Perhaps we need to simplify the whole deal. Make wedding a single event ceremony and a quick reception. Invite only a limited number of people. It’s not a public service event especially when 99% of the people who turn up belong to the same economic class as you. Another way to reduce complexity is to make the menu simple. Four great things to eat are better than 40 average ones. 

And finally - and it’s high time we do this - ask people to respond s’il vous fucking plait if they are going to turn up. 

If nothing works, consider using something like This award winning social venture basically takes excess food from weddings (and other places) and donates them to those in need.

Pretty damn cool if you ask me. Feeling socially responsible is just a phone call away. 


After all the food-orgy, we decided to do a group movie on Sunday evening. Sometimes, when you are in a group, and the blood in your head is heavy with cholesterol from the feast you make decisions that you wouldn’t make otherwise. Seeing Comali was one of those decisions. 

Image result for comali memes

Remember that thought experiment about a monkey typing for an infinite period of time may eventually end up creating all the works of Shakespeare? Ok, they took it to heart in this movie. Except they didn’t have infinite time. 

Q: Can monkeys write movie scripts?

A: Comali.

Q: Is Jayam Ravi annoying?

A: Comali.

Q: What happens when a guy wakes up from a Coma of 16 years because he was bitten by an ant (yes, you heard it right) and then, having woken up, proceeded to run around harassing a married woman and assaulting another, doesn’t find a job and instead of learning some marketable skills, decided he was going to steal an old family property worth crores from a politician?

A: He becomes an internet influencer. 


Here are some other things that happen in the movie:

  • Jokes about the fragile mental state of the guy who came back from coma

  • The coma guy harasses a woman right in her home in the presence of other members, like his OWN-FREAKING-DOCTOR who is her husband

  • Coma guy sexually assaults a woman...

  • ...the woman then proceeds to give him a job 

  • Coma guy spends several days post coma before he knows that a tea no longer cost less than 2 Rs. 

  • Coma guy has proper biceps after 16 years in coma

  • Coma guy spends his post coma days trying to pull off a heist of some idol from a minister’s house

  • Finally, Coma guy becomes a youtube influencer

I think the movie would have been better if the guy had never woken up from Coma and we’d stared at him sleeping in his bed for 2 hours straight. And it’s time to stay far away from Jayam Ravi films.  

Where are the good movies?

I am desperate for good Tamil movies in 2019. I am still rich from the spoils of the second half of 2018. What a spectacular year that was! 

  • Chekka chivantha vaanam

  • Kaala

  • Pariyerum perumal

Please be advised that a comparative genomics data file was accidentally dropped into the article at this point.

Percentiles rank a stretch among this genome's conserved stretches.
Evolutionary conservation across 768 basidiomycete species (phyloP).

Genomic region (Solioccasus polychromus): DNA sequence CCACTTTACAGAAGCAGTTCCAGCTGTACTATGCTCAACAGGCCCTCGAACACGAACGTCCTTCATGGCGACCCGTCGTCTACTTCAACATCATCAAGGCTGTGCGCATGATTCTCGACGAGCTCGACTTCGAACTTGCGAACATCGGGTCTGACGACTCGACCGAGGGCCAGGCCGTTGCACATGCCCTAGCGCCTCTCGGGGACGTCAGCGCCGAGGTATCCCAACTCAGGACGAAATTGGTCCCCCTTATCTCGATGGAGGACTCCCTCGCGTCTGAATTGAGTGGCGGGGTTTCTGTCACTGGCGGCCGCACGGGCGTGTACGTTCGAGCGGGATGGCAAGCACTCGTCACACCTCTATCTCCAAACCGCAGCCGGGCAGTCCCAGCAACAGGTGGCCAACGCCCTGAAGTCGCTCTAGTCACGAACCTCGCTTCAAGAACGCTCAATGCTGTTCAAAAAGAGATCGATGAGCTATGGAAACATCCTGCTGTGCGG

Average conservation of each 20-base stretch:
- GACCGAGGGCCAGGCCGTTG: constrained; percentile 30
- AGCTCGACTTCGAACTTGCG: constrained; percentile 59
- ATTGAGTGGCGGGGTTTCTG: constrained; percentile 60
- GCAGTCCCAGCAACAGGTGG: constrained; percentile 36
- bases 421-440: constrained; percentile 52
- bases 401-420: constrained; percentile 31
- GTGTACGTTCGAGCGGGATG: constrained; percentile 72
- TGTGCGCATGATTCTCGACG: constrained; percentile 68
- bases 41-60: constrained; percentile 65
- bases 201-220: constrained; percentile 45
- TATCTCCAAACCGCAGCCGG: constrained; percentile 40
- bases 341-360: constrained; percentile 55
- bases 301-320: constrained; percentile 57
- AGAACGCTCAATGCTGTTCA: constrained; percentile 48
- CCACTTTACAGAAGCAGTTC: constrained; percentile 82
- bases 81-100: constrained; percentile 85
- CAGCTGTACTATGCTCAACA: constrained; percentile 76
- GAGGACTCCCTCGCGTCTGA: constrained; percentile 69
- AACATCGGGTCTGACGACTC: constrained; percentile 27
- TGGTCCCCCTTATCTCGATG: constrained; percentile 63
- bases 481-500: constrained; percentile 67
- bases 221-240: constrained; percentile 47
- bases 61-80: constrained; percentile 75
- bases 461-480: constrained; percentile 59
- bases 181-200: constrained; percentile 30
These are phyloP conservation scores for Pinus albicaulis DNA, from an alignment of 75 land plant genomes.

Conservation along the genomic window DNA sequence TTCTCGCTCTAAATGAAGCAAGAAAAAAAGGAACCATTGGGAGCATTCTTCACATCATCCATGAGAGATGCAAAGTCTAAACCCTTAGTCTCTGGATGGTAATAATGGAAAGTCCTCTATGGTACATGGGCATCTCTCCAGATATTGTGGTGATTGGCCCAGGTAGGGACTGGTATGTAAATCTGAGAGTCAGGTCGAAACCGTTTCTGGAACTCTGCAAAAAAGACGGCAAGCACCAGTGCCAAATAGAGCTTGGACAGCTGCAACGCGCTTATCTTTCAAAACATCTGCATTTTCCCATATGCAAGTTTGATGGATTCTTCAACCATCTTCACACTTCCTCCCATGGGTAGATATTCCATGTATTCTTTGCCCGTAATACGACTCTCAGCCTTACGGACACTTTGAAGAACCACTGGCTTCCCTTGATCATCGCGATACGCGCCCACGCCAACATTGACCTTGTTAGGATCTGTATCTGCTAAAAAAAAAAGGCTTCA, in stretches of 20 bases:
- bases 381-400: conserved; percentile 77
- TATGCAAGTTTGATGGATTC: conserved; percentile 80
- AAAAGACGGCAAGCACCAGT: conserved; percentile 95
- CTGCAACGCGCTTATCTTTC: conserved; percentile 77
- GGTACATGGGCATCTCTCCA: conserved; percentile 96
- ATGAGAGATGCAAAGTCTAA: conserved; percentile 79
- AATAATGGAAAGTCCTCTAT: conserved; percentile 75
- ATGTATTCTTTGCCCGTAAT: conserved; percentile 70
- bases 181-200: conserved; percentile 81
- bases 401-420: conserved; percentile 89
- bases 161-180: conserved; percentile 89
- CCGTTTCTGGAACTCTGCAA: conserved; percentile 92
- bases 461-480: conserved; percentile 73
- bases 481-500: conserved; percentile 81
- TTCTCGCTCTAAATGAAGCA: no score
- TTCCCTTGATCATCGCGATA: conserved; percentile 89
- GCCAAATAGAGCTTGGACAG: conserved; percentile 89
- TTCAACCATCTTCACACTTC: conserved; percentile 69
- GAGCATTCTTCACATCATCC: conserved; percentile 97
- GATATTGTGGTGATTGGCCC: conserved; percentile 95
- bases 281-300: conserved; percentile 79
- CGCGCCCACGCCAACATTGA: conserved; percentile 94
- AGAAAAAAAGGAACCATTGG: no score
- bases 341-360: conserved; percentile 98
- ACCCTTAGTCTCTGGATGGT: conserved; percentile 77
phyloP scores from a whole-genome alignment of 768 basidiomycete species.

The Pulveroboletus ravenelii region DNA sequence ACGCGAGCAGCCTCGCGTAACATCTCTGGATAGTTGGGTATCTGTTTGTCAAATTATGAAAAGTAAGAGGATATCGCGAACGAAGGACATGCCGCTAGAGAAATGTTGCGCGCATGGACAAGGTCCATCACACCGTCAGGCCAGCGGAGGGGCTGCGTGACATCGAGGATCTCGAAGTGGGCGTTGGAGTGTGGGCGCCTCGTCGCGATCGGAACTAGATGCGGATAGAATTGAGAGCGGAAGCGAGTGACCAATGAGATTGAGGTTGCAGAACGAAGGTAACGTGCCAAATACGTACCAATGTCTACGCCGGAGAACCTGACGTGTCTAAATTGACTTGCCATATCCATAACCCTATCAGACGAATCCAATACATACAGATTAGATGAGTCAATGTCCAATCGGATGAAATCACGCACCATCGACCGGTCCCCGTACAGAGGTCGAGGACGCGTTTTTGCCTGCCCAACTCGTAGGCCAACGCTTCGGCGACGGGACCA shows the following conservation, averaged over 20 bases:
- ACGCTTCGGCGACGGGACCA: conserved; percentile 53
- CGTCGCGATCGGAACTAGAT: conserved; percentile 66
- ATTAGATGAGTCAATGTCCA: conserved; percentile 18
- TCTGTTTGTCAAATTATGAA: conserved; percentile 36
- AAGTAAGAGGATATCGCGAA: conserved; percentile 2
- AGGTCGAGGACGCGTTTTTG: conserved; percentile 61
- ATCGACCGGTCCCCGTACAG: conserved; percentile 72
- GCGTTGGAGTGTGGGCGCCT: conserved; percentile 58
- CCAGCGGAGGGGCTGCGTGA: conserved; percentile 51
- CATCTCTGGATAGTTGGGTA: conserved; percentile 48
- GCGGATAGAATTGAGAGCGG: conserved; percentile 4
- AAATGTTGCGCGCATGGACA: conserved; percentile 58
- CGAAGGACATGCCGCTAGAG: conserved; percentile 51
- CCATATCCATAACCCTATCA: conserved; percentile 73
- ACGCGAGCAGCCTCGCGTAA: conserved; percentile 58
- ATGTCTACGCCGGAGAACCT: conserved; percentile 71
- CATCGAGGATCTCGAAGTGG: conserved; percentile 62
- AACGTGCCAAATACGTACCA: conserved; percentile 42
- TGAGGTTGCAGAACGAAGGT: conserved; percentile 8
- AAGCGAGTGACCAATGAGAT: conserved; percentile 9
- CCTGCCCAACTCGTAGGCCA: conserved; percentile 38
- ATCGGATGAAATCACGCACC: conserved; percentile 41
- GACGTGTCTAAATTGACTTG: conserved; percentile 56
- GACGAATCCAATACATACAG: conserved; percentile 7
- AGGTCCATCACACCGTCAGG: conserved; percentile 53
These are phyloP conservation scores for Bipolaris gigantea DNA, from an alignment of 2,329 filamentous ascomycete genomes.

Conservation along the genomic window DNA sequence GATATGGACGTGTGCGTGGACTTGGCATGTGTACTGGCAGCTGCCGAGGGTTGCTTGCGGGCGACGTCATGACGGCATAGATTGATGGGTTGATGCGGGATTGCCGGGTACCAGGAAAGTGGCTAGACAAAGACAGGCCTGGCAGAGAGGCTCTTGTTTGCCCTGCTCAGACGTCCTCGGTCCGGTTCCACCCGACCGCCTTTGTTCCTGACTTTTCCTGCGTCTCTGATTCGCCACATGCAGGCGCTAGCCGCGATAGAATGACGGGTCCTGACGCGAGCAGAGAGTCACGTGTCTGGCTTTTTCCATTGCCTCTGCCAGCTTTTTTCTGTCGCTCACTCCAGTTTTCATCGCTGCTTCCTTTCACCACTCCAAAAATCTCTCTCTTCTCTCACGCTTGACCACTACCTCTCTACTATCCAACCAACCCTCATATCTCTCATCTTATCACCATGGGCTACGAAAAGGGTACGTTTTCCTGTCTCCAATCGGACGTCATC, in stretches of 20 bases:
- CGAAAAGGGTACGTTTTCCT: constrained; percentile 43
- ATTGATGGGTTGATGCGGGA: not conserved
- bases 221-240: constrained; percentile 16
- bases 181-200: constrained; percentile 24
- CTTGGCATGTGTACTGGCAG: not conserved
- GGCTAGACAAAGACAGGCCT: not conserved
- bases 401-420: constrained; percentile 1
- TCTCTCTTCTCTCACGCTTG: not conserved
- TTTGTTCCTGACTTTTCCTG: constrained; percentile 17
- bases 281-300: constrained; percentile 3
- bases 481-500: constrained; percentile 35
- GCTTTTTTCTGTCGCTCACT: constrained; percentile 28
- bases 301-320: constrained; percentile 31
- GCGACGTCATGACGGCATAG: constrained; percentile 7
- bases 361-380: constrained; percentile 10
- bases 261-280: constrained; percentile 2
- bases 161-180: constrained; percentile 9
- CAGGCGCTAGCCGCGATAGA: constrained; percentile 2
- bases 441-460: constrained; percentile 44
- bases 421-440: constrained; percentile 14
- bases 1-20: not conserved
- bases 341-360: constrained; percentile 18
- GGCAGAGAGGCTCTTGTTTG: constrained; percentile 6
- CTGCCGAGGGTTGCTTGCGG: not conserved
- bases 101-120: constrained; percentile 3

• 96

  • Vadachennai

  • Kolamaavu Kokila

Of course there was 2.0 as well, like a black hole of mediocre, towering over all of the above, but still. If you haven’t seen any of the above, you must right away. I recommend taking off from work today and seeing any of these. 

I am a huge fanboy of Santhosh Narayanan and eagerly wait for his next composition. Kaala and Vadachennai backgrounds were…..mmmuuuaaahhh. But all those other movies in the list above also had equally awesome music. It’s like all the stars aligned. 

Then 2019 came. And except for Petta, I haven’t been excited by anything so far. But I am waiting for the as yet untitled Karthik Subburaj, Dhanush, Santhosh Narayanan film. In the meantime, I am just nourishing myself on Fahadh Faasil movie orgy. That guy is a beast! Maybe it deserves a post of its own and I’ll reserve commentary there.

But, it’s always good to remember that for every bad Comali there is a worse Vishwaroopam 2. Could be worse, is all I am saying.


P.S. Do you have any good Tamil movies recommendations from 2019? Leave in the comments. 

India needs thugs

And an Independence day speech critical of uncontrolled freedom...

I am under no illusions about not living in a bubble. My current universe is a white-collar shop floor + my social media + digi-verse bubble.

My stakes are fairly low. I don’t have to think about not having the next meal or being able to pay the rent for the coming month. Neither am I directly affected (yet) by large global problems of big pharma, water scarcity or personal safety. Yet, like the turd that I am, I whinge about things.

The thing with bubbles is that they can get quite cozy. Your mind on a la-z-boy. And when you pull them out of it - your brain is like a Panda in the middle of KR Puram junction.

The other

I spent the long republic-day weekend back home in Coimbatore. Between religious rituals, the usual generation-gap related friction, pulling out defense for the decision on not making a baby and eating good food, there were some real moments. Overall mood: Happy and slightly uncomfortable. The happy part is from all the time I spend with my parents. The uncomfortable parts are the areas where our world view diverged drastically.